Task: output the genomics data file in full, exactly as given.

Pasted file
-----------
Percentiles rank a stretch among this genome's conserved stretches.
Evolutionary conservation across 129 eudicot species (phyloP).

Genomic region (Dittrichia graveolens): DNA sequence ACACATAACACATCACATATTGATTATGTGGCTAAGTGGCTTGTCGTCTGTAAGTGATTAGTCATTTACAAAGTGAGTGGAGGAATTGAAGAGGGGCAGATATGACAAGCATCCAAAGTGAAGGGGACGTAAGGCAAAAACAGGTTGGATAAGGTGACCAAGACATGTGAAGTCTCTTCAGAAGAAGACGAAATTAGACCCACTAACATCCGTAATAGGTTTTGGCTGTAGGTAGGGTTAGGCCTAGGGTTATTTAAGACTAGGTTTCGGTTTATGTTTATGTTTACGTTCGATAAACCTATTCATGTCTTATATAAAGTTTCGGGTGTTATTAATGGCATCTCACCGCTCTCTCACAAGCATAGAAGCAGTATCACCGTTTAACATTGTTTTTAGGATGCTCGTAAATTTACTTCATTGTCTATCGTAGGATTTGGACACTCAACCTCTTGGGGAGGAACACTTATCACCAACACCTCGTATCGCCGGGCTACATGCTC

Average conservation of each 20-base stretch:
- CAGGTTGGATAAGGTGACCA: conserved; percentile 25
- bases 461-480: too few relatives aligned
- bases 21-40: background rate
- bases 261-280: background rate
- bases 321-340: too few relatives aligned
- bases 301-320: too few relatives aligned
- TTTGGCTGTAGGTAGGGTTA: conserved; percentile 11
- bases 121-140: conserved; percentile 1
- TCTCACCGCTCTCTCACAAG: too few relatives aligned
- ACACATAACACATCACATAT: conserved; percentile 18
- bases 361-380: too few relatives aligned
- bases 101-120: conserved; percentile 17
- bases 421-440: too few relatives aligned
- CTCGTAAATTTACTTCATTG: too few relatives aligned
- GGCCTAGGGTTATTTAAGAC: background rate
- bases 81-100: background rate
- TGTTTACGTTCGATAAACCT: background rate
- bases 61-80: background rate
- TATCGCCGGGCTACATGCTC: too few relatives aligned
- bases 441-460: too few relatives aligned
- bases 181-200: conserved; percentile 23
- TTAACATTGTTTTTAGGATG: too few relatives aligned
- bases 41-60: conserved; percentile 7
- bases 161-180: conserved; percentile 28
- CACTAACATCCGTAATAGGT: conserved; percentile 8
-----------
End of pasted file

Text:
Percentiles rank a stretch among this genome's conserved stretches.
Evolutionary conservation across 129 eudicot species (phyloP).

Genomic region (Dittrichia graveolens): DNA sequence ACACATAACACATCACATATTGATTATGTGGCTAAGTGGCTTGTCGTCTGTAAGTGATTAGTCATTTACAAAGTGAGTGGAGGAATTGAAGAGGGGCAGATATGACAAGCATCCAAAGTGAAGGGGACGTAAGGCAAAAACAGGTTGGATAAGGTGACCAAGACATGTGAAGTCTCTTCAGAAGAAGACGAAATTAGACCCACTAACATCCGTAATAGGTTTTGGCTGTAGGTAGGGTTAGGCCTAGGGTTATTTAAGACTAGGTTTCGGTTTATGTTTATGTTTACGTTCGATAAACCTATTCATGTCTTATATAAAGTTTCGGGTGTTATTAATGGCATCTCACCGCTCTCTCACAAGCATAGAAGCAGTATCACCGTTTAACATTGTTTTTAGGATGCTCGTAAATTTACTTCATTGTCTATCGTAGGATTTGGACACTCAACCTCTTGGGGAGGAACACTTATCACCAACACCTCGTATCGCCGGGCTACATGCTC

Average conservation of each 20-base stretch:
- CAGGTTGGATAAGGTGACCA: conserved; percentile 25
- bases 461-480: too few relatives aligned
- bases 21-40: background rate
- bases 261-280: background rate
- bases 321-340: too few relatives aligned
- bases 301-320: too few relatives aligned
- TTTGGCTGTAGGTAGGGTTA: conserved; percentile 11
- bases 121-140: conserved; percentile 1
- TCTCACCGCTCTCTCACAAG: too few relatives aligned
- ACACATAACACATCACATAT: conserved; percentile 18
- bases 361-380: too few relatives aligned
- bases 101-120: conserved; percentile 17
- bases 421-440: too few relatives aligned
- CTCGTAAATTTACTTCATTG: too few relatives aligned
- GGCCTAGGGTTATTTAAGAC: background rate
- bases 81-100: background rate
- TGTTTACGTTCGATAAACCT: background rate
- bases 61-80: background rate
- TATCGCCGGGCTACATGCTC: too few relatives aligned
- bases 441-460: too few relatives aligned
- bases 181-200: conserved; percentile 23
- TTAACATTGTTTTTAGGATG: too few relatives aligned
- bases 41-60: conserved; percentile 7
- bases 161-180: conserved; percentile 28
- CACTAACATCCGTAATAGGT: conserved; percentile 8